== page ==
Jacob Hill: 2021 candidate for Elmhurst 2nd Ward Alderman

  • Jacob Hill

    Jacob Hill

 
Updated 3/9/2021 9:18 AM

In the April 6, 2021, consolidated election, incumbent Jacob Hill and challenger Tristan E. Dacre are vying for Elmhurst 2nd Ward Alderman.

The Daily Herald asked the candidates several questions about issues facing the city.

 

Below are Hill's responses.

In-person early voting with paper ballots is available at DuPage County Fairgrounds Building 5, 2015 Manchester Road, Wheaton. In-person early voting with touch-screen voting begins March 22 at locations throughout the county. Learn more at www.dupageco.org/earlyvoting/.

Bio

City: Elmhurst

Age: 47

Occupation: Librarian and university professor, Elmhurst University

Civic involvements: Appointed 2nd Ward Alderman in December 2020; York Community Advisory Committee, North Graue Woods Benevolent Association, Graue Woods Flooding Task Force, Elmhurst Chamber of Commerce Memorial Day Parade Committee

Q&A

Q: How do you view your role in confronting the pandemic: provide leadership even if unpopular, give a voice to constituents -- even ones with whom you disagree, or defer to state and federal authorities?

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A: At this point in the national vaccine distribution rollout, I would see my role as informational as opposed to leadership on the issue.

Q: Did your town continue to adequately serve its constituents during the disruptions caused by the pandemic? If so, please cite an example of how it successfully adjusted to providing services. If not, please cite a specific example of what could have been done better.

A: I believe Elmhurst's city services during the pandemic were very good, considering that we had a hiring freeze in place and had staff filling multiple roles and duties to make up for vacant positions.

Q: In light of our experiences with COVID-19, what safeguards/guidelines should you put in place to address any future public health crises?

A: I'm not sure. I think we need to have local, regional, and national conversations about acceptable vs. non-acceptable risk. What is the threshold for us as a society for risk that we can live with (e.g. vaccinated people who might still contract COVID-19 and die as a result) vs. unacceptable risk?

Q: What cuts can local government make to reduce the burden of the pandemic on taxpayers?

A: Elmhurst has already frozen hiring for positions that have become vacant over the pandemic.

                                                                                                                                                                                                                       
 

Q: What do you see as the most important infrastructure project you must address? Why and how should it be paid for? Conversely, during these uncertain economic times, what infrastructure project can be put on the back burner?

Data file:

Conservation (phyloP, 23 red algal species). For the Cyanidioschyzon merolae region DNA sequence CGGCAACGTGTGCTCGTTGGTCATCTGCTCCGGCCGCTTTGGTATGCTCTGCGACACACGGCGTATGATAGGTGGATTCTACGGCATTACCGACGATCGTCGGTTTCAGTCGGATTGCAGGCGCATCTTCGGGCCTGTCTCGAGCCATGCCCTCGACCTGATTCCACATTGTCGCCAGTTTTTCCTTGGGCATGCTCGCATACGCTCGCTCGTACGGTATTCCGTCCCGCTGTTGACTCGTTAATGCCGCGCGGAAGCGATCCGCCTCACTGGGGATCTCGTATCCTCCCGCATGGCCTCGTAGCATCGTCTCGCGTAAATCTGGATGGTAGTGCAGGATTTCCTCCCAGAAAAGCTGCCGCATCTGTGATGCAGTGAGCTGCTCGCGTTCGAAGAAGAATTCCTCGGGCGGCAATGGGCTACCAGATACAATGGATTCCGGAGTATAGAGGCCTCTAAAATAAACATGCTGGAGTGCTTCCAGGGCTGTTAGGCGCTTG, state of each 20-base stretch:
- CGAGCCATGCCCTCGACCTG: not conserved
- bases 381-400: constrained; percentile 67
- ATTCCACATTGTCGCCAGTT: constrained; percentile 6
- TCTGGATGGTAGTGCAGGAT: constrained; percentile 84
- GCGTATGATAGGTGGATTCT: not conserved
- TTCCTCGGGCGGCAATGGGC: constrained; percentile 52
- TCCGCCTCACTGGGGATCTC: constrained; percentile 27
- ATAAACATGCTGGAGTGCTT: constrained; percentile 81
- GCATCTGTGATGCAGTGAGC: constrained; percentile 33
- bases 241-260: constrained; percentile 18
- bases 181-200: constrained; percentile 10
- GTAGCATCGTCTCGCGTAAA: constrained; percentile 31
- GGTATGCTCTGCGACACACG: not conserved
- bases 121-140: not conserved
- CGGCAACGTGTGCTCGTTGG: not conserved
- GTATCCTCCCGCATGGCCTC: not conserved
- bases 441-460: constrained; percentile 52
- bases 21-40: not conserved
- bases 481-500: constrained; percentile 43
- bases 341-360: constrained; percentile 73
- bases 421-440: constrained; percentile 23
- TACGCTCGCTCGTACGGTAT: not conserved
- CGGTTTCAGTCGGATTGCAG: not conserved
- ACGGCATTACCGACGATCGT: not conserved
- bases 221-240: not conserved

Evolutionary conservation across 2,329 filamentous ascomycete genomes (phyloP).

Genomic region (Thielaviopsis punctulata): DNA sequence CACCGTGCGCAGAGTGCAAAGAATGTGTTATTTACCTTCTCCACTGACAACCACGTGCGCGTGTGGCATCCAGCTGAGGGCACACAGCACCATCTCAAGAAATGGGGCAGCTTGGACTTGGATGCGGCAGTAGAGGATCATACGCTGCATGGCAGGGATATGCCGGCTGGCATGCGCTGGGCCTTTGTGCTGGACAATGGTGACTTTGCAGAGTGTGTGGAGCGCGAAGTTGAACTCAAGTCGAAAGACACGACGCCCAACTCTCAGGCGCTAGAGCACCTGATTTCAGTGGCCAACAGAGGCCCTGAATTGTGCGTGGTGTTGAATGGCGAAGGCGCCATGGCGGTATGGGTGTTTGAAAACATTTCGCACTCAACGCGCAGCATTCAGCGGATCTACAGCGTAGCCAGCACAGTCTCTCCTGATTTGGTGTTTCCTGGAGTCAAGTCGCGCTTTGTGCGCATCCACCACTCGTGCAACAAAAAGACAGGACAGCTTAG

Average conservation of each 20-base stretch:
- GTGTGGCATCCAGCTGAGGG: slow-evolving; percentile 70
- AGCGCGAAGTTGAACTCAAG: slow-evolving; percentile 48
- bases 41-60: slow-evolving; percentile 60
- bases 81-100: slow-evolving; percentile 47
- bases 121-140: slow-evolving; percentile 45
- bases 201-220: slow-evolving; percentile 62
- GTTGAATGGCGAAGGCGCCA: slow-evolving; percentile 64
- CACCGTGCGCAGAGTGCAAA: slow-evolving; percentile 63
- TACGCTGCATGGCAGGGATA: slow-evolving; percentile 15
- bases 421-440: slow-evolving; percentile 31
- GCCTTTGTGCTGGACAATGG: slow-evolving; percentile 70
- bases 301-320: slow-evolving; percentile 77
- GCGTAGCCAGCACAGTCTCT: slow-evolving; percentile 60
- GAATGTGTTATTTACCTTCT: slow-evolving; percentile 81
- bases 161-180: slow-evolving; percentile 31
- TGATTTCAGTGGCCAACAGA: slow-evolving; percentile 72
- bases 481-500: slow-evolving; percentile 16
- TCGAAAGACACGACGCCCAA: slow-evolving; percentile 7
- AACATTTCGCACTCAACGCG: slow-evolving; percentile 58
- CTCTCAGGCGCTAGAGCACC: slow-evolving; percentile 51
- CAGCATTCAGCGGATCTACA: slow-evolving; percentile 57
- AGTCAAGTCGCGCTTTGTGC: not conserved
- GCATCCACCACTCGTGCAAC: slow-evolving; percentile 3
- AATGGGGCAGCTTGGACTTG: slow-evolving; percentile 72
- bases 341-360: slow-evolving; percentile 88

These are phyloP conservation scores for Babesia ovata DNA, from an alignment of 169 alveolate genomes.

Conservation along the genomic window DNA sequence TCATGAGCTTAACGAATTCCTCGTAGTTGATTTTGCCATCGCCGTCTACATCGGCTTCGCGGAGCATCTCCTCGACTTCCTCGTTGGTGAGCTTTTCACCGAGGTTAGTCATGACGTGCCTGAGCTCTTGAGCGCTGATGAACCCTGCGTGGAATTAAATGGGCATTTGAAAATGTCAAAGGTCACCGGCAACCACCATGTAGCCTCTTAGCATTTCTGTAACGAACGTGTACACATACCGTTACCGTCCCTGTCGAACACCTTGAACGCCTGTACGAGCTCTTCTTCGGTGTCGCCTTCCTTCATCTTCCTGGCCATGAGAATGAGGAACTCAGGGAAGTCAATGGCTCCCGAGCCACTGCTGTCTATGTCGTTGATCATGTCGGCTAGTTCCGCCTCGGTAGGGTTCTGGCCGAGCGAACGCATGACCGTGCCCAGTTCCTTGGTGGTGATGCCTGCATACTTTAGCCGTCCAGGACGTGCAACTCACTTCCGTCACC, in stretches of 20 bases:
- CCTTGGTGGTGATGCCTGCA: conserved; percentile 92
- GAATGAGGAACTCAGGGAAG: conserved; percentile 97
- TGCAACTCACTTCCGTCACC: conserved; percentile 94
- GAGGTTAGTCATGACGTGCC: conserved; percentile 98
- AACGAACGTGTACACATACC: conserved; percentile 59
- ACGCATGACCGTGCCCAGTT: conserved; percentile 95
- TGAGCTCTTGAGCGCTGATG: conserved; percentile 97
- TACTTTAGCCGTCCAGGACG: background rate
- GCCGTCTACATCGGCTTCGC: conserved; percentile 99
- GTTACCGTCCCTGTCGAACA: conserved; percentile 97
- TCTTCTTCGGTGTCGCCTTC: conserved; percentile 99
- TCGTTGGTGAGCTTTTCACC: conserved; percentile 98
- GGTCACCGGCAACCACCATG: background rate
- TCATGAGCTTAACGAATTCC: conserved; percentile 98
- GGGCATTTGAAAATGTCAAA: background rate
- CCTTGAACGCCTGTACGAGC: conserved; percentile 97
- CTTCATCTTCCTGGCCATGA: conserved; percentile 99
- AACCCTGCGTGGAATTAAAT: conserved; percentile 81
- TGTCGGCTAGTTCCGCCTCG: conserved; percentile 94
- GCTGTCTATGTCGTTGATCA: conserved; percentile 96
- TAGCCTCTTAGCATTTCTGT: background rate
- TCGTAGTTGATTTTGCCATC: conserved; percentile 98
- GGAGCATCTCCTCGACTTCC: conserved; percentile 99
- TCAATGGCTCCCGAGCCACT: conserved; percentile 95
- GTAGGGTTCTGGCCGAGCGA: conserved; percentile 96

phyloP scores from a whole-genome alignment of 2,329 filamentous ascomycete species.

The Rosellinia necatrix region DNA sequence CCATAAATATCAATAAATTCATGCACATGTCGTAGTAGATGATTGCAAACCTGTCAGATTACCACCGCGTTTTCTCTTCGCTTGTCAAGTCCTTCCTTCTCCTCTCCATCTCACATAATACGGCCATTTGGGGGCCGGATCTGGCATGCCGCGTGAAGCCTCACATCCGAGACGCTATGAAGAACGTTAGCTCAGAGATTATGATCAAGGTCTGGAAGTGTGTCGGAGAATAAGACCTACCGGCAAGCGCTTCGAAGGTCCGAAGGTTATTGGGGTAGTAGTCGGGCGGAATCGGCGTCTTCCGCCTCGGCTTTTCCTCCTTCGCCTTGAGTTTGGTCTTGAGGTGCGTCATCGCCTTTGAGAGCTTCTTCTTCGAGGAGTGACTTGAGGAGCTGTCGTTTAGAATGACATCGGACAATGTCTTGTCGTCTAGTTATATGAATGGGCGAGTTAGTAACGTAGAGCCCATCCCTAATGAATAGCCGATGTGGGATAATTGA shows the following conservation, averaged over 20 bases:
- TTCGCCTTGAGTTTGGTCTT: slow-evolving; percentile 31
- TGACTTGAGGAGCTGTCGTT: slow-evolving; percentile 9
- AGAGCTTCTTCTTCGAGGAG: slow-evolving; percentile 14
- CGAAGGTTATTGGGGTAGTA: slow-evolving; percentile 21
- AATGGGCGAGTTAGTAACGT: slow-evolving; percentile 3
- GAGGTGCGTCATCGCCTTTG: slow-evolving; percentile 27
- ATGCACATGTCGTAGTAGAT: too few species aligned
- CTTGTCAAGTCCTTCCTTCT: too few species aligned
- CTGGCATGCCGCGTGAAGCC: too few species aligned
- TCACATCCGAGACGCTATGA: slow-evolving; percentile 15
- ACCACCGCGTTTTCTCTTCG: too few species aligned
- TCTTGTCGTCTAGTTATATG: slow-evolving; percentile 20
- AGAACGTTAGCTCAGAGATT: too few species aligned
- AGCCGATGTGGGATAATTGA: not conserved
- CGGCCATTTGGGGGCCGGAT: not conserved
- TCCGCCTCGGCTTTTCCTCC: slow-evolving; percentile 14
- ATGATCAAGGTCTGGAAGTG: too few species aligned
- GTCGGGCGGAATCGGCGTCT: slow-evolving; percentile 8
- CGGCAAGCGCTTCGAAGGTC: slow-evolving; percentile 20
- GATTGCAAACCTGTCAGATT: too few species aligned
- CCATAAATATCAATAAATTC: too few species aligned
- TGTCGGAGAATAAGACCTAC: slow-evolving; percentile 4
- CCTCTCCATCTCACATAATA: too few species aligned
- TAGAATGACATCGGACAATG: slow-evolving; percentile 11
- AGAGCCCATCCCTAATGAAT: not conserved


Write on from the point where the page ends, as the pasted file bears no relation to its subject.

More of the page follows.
A: Stormwater and sanitary sewer infrastructure are always one of Elmhurst's most pressing issues, due to the age of our system and our vulnerability to extreme storm events. I think some items, such as public EV charging stations, are not well matched with the realities of electric vehicle needs (e.g. hybrids and plug-in hybrids, that are not as reliant on public charging infrastructure).

Q: Do you plan to address businesses that don't adhere to the governor's order to close or restrict business?

A: I would have to evaluate that issue in the future; for now, we appear to be coming off that topic as a matter of community concern.

Q: Do you agree or disagree with the stance your board/council has taken on permitting recreational marijuana sales in the community? What would you change about that stance, if you could?

A: Although recreational marijuana sales are a potential tax revenue source for Elmhurst, I am not enthusiastic about the possibility. As a parent, I think the presence of these commercial outlets in a community sends an unintended message about what the community values. To me, it's a complicated issue that I would prefer to discuss at length.

Q: What's one good idea you have to better the community that no one is talking about yet?

A: The power of our existing community organizations to effect change and support community. I feel that our existing civic and social organizations (American Legion, Knights of Columbus, Elks, Friends of the Public Library and many more) should be brought into discussions as to how they can best work with the city in terms of programming and cross-organizational support. I know that we could also help these entities with promotion and resource-sharing.

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